The Pakistani parliament will consider and likely approve a bill that would ease overly strict restrictions applied under Islamic law that make it nearly impossible to prove a woman has been raped. Under the Hadood Ordinance, developed by the former dictator Gen. Mohammad Zia-ul-Haq in 1979, rape victims are convicted of adultery unless they have four male witnesses, which human rights groups say makes a rape conviction impossible.
The amendment, if passed, will erase that onerous requirement and require instead that anyone who accuses a woman of adultery produce four witnesses, according to . In addition, forced marriage and kidnapping, as well as trafficking women for prostitution, will be more thoroughly addressed. Those convicted of gang-rape will be sentenced to death and it will be a crime to publish the address of a rape victim, reports Reuters.
Mahnaz Rafi, chairwoman of the Pakistani Parliament’s special committee for women's development, said, “This will be a historic change and it will end decades of miseries for women,” reports the Associated Press. Naeem Mizra, director of the non-profit Aurat Foundation, added, “The amendments proposed by the government shatter a myth held for 27 years that Hudood laws are divine laws,” according to Reuters.
Media Resources: All Headline News 8/1/06; Associated Press 8/1/06; Feminist Daily News Wire 7/11/06; Reuters 8/2/06
8/31/2015 Chicago Activists Continue Hunger Strike to Save Predominately Black Public High School - Chicago residents have entered the second week of their hunger strike protesting the closure of Dyett High School, in the predominately African-American Bronzeville neighborhood located on the South Side of Chicago.
Parents and community members are calling on the Chicago Board of Education to keep Dyett - the only open-enrollment, neighborhood school in its area - open and accept a community plan to revitalize the school with a focus on science and green technology. . . .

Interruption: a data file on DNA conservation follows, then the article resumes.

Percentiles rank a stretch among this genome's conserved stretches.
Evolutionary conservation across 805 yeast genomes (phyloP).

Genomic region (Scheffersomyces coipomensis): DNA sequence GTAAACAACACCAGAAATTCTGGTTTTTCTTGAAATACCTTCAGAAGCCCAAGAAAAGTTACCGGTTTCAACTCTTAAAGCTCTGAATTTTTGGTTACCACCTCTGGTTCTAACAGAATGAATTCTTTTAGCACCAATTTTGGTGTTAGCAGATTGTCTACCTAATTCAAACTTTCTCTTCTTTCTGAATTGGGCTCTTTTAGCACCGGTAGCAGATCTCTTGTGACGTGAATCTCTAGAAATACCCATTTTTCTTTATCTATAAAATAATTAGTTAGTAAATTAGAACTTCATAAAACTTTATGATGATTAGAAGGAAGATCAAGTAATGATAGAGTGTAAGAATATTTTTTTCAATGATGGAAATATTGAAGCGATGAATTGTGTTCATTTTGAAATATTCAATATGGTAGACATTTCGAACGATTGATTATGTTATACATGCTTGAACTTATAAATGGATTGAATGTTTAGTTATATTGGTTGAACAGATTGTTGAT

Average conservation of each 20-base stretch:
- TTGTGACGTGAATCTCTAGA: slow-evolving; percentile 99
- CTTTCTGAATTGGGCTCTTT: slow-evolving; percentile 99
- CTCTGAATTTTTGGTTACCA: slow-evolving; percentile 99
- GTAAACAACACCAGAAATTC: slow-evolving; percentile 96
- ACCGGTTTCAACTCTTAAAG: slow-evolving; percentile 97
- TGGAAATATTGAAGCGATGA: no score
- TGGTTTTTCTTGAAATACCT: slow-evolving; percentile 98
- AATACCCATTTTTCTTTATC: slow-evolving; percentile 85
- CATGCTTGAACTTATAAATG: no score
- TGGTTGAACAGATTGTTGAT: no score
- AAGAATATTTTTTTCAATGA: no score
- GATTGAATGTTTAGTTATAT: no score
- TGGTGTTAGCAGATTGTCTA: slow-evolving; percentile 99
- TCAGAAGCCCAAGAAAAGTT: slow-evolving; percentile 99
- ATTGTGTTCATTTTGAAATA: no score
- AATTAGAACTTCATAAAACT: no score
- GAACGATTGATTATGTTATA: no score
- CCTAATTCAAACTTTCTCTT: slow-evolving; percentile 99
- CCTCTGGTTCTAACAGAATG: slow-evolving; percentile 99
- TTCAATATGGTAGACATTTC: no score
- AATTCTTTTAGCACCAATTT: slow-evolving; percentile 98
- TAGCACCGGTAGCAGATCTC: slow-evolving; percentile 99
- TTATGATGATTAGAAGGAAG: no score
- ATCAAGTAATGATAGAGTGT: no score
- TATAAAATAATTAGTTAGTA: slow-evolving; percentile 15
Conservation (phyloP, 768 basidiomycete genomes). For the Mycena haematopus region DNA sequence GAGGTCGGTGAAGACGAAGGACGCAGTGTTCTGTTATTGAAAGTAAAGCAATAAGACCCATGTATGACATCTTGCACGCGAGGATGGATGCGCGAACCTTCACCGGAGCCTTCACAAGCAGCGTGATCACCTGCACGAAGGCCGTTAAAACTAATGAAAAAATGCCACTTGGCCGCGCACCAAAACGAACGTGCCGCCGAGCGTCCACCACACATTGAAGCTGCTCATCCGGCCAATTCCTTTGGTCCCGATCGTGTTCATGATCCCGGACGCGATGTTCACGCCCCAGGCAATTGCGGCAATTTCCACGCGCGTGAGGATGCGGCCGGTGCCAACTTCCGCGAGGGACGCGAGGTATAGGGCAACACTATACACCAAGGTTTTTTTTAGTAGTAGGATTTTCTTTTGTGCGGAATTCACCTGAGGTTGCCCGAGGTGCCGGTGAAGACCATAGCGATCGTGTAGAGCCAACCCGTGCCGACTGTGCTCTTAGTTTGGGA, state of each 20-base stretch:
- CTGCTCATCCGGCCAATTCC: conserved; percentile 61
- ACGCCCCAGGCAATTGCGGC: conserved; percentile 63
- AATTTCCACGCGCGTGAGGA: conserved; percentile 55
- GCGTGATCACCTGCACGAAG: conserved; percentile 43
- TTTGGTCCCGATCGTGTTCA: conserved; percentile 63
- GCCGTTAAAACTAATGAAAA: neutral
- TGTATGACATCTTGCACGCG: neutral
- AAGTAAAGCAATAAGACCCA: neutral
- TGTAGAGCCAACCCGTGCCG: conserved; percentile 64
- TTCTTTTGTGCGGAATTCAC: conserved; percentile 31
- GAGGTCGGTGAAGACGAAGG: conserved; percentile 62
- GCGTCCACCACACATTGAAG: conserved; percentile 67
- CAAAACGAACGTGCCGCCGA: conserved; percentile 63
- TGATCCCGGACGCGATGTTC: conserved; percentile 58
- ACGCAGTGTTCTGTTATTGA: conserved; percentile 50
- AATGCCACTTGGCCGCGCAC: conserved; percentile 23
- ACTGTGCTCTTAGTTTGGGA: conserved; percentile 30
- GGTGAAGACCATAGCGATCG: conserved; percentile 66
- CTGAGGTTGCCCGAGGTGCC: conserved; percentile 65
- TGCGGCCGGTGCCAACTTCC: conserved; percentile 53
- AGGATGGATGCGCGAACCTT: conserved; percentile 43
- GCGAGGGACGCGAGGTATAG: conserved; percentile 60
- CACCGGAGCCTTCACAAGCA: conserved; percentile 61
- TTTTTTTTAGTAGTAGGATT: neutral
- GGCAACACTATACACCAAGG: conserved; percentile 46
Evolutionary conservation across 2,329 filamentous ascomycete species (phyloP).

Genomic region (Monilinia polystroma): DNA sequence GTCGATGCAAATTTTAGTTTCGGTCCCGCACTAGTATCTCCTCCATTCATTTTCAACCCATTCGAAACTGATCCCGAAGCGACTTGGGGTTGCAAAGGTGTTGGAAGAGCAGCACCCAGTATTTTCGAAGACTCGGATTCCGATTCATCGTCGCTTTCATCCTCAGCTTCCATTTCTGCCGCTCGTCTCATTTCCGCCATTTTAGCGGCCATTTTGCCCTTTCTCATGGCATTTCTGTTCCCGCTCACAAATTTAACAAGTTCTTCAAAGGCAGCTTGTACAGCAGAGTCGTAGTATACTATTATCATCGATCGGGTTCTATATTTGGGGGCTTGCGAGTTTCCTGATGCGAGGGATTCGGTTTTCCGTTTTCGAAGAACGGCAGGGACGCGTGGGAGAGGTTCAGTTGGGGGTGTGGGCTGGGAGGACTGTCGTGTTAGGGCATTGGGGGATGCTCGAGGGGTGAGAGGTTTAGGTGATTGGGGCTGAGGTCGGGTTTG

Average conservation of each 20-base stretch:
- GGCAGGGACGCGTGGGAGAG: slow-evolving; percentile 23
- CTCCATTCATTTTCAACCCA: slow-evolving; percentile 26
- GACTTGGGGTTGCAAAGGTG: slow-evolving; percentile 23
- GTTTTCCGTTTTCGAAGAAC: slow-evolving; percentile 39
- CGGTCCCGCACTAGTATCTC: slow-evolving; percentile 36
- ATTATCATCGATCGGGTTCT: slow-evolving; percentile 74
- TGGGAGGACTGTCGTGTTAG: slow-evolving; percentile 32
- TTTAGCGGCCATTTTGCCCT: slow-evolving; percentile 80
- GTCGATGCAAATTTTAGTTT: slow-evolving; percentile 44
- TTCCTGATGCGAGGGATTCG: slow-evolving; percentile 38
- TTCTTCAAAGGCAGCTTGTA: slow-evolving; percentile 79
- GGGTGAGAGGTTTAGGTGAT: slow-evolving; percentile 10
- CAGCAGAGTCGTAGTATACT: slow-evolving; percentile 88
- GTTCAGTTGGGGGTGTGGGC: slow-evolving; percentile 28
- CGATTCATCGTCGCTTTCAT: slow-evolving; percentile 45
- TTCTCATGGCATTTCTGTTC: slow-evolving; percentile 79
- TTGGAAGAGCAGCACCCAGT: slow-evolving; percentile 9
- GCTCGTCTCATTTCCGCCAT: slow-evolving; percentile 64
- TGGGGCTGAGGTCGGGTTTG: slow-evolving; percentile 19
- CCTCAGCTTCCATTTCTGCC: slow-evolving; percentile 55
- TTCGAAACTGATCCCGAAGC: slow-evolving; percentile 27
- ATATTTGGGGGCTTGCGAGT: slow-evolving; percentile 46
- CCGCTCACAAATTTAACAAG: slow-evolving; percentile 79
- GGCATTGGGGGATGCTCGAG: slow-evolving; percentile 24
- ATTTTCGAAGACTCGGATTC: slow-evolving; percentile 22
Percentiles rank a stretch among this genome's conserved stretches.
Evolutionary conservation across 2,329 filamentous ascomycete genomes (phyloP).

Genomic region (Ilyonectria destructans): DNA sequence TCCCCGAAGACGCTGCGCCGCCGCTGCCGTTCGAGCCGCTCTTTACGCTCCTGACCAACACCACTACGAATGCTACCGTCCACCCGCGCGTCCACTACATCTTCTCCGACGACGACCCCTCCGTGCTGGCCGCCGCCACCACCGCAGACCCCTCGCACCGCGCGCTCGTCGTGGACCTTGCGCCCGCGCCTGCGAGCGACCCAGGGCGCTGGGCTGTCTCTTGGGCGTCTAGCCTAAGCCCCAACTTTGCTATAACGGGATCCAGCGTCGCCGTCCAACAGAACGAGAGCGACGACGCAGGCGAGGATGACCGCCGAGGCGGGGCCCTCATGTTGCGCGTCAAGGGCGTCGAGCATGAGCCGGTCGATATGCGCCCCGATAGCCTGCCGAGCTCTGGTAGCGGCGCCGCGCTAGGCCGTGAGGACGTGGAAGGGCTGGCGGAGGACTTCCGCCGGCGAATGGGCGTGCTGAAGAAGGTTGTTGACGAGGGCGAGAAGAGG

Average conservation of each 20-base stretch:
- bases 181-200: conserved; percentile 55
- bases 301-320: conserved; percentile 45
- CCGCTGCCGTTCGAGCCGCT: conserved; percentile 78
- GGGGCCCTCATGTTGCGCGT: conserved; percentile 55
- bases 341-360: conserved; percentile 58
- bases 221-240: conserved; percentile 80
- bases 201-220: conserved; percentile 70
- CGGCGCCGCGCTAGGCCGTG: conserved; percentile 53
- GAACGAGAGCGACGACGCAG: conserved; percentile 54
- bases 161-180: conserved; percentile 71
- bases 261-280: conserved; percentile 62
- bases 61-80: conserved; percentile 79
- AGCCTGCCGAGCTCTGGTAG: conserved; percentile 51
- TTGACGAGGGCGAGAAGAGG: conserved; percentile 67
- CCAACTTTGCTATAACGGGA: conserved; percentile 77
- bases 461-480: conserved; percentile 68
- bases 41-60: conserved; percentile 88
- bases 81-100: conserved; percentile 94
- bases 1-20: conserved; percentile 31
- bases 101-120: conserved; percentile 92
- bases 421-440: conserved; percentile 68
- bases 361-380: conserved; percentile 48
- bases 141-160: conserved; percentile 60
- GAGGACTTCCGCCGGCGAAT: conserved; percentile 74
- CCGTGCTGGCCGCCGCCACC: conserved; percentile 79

8/28/2015 Alaska Court Protects Abortion Access for Low-Income Women - The Alaska Superior Court struck down a state law yesterday that would have severely limited abortion access for low-income women in Alaska.
The state's Superior Court also struck down a Department of Health and Social Services regulation that placed narrow specifications on Medicaid coverage for abortions, requiring that Medicaid-funded abortions be determined by a physician to be "medically necessary." Last year, the Center for Reproductive Rights, the American Civil Liberties Union, and Planned Parenthood sued on behalf of the Planned Parenthood of the Great Northwest, claiming that the narrow definition of "medically necessary" arbitrarily established conditions designed to restrict the ability of low-income women to access abortion services.
The law was temporarily blocked last July by an Alaskan state court judge.
Superior Court Judge John Suddock ordered yesterday that the state be blocked from implementing this regulation, ruling that it placed an undue burden on low-income women seeking abortion services in Alaska.
"By providing health care to all poor Alaskans except women who need abortions, the challenged regulation violates the state constitutional guarantee of 'equal rights, opportunities, and protection under the law'," the ruling read.
"We applaud the superior court for striing down these cruel restrictions on women's health and rights that violate the Alaska Constitution," said Chris Charbonneau, CEO of Planned Parenthood of the Great Northwest and the Hawaiian Islands. . . .